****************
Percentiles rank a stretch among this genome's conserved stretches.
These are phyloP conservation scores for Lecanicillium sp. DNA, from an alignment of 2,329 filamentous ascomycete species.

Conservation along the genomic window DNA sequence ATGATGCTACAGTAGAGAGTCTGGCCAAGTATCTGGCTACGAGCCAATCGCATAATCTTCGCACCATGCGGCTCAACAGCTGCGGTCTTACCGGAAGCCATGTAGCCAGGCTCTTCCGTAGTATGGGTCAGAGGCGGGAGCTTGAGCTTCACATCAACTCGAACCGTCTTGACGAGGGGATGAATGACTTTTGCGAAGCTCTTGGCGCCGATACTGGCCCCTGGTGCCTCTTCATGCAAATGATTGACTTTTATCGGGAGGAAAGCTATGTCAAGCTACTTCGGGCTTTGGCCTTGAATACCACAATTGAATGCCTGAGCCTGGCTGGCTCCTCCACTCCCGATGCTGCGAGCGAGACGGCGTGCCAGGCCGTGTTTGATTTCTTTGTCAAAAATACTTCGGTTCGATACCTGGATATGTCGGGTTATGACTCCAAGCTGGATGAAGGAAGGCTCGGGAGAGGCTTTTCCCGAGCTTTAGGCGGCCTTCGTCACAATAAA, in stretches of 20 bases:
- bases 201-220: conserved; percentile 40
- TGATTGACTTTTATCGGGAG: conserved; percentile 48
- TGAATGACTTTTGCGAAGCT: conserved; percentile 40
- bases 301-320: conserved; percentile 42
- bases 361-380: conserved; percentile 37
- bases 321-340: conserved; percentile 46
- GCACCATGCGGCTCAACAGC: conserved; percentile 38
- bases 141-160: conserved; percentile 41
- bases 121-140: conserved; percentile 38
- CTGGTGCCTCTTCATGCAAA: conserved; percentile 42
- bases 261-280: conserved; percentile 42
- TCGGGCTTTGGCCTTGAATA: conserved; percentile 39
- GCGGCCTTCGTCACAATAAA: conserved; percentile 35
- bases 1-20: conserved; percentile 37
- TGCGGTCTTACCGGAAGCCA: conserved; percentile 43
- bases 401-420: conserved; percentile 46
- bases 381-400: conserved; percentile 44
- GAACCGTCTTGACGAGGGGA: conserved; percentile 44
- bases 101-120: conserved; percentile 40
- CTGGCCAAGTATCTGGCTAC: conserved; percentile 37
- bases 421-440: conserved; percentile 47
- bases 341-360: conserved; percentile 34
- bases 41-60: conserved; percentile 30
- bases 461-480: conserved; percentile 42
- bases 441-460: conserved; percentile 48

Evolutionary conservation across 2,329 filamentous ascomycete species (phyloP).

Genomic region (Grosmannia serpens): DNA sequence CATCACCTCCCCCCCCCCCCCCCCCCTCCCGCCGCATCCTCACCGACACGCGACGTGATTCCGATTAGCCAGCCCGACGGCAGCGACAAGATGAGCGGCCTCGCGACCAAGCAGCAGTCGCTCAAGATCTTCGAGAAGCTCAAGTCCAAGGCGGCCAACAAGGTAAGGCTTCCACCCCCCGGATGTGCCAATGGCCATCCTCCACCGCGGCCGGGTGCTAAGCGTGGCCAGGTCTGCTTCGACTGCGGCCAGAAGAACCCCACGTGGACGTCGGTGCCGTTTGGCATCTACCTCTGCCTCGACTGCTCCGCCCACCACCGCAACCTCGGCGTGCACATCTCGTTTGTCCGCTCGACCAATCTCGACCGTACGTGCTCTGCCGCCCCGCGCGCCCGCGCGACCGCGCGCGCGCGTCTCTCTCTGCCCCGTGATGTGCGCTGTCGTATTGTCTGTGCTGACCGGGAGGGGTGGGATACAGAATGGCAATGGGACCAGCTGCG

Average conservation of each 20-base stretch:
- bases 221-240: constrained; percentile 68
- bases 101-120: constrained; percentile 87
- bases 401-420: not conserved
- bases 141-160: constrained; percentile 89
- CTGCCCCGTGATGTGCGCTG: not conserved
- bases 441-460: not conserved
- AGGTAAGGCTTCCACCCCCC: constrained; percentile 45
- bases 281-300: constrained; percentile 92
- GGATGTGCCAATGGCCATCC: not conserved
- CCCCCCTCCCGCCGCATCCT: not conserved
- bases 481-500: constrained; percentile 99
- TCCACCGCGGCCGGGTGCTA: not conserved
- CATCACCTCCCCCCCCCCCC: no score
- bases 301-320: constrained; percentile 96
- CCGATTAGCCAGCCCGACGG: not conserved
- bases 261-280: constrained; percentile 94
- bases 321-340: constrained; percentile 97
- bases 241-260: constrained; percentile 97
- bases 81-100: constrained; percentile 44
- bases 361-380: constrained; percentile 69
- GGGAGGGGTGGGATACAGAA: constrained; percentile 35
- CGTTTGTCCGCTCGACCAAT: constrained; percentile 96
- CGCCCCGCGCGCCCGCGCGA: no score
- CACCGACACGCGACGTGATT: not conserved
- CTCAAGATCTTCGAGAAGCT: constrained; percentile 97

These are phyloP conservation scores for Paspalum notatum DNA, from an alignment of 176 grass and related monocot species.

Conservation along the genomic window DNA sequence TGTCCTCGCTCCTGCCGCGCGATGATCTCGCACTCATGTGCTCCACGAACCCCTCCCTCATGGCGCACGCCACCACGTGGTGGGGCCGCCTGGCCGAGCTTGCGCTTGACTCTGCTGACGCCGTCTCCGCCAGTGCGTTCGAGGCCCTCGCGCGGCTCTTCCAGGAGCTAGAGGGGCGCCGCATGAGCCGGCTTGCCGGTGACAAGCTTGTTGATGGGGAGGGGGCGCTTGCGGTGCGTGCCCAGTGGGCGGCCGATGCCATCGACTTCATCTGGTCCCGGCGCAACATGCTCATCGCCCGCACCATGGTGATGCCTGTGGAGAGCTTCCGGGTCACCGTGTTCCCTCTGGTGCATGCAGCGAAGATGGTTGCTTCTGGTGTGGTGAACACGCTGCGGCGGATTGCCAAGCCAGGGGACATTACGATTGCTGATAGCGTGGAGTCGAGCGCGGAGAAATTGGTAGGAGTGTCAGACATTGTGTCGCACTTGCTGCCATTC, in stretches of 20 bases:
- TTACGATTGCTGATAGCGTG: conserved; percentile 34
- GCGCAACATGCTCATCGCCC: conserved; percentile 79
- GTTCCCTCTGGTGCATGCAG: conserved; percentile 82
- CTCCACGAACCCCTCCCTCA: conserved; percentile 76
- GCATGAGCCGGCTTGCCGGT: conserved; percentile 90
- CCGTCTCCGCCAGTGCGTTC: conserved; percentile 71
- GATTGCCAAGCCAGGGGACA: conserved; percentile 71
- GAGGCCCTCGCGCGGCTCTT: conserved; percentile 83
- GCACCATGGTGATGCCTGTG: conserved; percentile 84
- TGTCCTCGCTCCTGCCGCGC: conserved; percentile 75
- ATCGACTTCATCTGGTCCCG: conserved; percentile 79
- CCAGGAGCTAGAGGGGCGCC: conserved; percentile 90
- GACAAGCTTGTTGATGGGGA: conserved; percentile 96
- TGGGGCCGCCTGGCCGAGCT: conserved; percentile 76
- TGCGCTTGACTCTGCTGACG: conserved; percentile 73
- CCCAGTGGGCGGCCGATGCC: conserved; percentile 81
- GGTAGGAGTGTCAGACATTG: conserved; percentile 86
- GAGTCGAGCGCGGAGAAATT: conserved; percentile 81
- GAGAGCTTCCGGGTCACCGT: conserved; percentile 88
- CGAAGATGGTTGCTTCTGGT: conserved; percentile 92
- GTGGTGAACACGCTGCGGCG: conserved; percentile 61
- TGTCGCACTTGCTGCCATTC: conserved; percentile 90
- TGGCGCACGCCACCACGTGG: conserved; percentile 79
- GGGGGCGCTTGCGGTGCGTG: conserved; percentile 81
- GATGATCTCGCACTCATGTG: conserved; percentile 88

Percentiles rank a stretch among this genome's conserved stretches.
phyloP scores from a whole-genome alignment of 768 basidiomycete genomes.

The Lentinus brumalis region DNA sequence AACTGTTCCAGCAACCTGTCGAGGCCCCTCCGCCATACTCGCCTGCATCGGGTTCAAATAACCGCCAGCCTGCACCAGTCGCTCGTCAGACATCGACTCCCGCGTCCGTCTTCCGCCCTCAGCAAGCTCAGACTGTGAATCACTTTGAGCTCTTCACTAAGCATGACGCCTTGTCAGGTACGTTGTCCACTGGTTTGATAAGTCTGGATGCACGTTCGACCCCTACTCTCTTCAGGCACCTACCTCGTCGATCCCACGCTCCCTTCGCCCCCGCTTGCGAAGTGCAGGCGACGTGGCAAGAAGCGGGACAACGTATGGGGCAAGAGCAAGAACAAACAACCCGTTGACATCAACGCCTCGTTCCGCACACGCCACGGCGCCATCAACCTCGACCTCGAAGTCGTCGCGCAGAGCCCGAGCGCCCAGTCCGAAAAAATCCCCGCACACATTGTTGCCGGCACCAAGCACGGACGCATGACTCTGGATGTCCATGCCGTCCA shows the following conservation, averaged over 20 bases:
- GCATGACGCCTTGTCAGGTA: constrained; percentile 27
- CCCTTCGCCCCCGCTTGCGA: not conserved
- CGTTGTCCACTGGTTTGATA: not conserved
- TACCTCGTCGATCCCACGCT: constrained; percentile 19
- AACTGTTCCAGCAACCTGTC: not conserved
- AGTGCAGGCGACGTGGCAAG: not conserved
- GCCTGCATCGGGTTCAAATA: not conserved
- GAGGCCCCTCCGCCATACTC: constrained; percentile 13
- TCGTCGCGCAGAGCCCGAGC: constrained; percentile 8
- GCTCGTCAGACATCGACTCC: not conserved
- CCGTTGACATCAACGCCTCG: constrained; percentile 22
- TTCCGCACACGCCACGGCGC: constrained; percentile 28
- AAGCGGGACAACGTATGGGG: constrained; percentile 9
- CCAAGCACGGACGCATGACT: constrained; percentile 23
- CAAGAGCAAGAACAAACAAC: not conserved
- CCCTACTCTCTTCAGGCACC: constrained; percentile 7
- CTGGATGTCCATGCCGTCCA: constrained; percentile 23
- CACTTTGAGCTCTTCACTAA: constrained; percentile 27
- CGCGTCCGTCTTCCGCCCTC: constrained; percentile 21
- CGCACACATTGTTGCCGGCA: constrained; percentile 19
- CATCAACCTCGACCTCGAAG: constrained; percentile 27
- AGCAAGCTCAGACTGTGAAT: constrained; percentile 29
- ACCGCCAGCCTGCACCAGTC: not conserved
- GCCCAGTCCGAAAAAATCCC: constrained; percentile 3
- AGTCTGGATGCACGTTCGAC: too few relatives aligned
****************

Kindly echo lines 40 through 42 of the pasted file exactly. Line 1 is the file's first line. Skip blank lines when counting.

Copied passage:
- GGATGTGCCAATGGCCATCC: not conserved
- CCCCCCTCCCGCCGCATCCT: not conserved
- bases 481-500: constrained; percentile 99